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Why you Should Use GraphQL APIs in your Next Project

Why you Should Use GraphQL APIs in your Next Project

An application programming interface (API) is a software interface that allows applications to talk to each other. With APIs, we can log in to our favorite platforms, check out Google Maps, and, more commonly, query or interact with a database.

An exciting development in how we collect data via APIs is the GraphQL query language. This article will examine why we should use the GraphQL API in our next project with step-by-step implementation.


To follow through, we need the following:

  • A basic understanding of JavaScript and React.js
  • Docker Desktop installed on our computer; run the docker -v command to verify that we have Docker Desktop installed and if not, install it from the Get Docker documentation
  • An Appwrite instance running on our computer, check out the Appwrite documentation to learn how to create a local Appwrite instance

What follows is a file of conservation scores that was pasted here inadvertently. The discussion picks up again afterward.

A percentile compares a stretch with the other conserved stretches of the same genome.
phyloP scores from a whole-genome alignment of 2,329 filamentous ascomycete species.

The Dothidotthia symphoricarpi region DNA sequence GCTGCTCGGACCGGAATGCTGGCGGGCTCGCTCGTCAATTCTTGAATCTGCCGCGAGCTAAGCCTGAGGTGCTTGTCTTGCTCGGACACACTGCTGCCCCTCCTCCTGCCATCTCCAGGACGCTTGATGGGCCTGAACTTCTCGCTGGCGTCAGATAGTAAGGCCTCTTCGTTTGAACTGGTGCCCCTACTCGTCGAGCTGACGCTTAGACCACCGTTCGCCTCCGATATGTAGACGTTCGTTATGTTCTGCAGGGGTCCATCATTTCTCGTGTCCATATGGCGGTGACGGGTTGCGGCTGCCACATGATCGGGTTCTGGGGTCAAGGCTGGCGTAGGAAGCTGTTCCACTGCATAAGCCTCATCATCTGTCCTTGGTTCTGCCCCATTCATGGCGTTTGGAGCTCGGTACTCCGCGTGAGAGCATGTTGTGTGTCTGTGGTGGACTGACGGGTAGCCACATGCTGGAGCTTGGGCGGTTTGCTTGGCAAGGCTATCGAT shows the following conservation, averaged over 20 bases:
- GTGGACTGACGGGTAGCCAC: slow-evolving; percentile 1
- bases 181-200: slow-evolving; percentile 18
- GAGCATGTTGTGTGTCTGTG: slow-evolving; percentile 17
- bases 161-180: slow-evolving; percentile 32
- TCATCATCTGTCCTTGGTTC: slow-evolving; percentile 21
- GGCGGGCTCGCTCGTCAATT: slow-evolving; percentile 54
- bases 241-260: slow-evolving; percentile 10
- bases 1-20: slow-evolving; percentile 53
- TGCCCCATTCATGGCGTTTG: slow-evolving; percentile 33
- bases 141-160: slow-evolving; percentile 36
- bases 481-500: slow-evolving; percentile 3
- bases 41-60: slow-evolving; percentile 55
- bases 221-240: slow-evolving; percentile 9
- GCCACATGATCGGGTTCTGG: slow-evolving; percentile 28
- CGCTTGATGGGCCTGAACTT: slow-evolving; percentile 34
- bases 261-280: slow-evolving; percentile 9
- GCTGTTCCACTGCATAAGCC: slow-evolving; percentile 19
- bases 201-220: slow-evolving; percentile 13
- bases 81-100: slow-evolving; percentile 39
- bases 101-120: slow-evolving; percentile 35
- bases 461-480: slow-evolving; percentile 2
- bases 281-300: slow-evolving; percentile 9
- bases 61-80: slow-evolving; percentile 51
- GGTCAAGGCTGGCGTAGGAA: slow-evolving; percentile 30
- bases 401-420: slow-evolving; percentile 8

• A Next.js application, check out the Next.js documentation to learn how to create a new Next.js application

What is GraphQL?

GraphQL is an open-source data query and manipulation language for APIs and a runtime for fulfilling queries with existing data. Developed by Meta (formerly named Facebook), GraphQL allows clients to define the structure of the data they need from the database and this structure is returned from the server.

With GraphQL becoming increasingly popular, this article aims to discuss its benefits, the need for Appwrite's GraphQL protocol, and finally, how to implement Appwrite's GraphQL protocol in our next project.

The benefits of using GraphQL APIs

With more developers opting to use GraphQL APIs instead of the very popular REST APIs, we must understand the advantages that GraphQL gives us over the traditional REST APIs.

GraphQL is faster

GraphQL allows us to query the specific data we want from our database. With GraphQL cutting down our query requests, querying data with GraphQL APIs becomes faster than other communication APIs, improving the overall developer experience.

Fetch Data in a single API call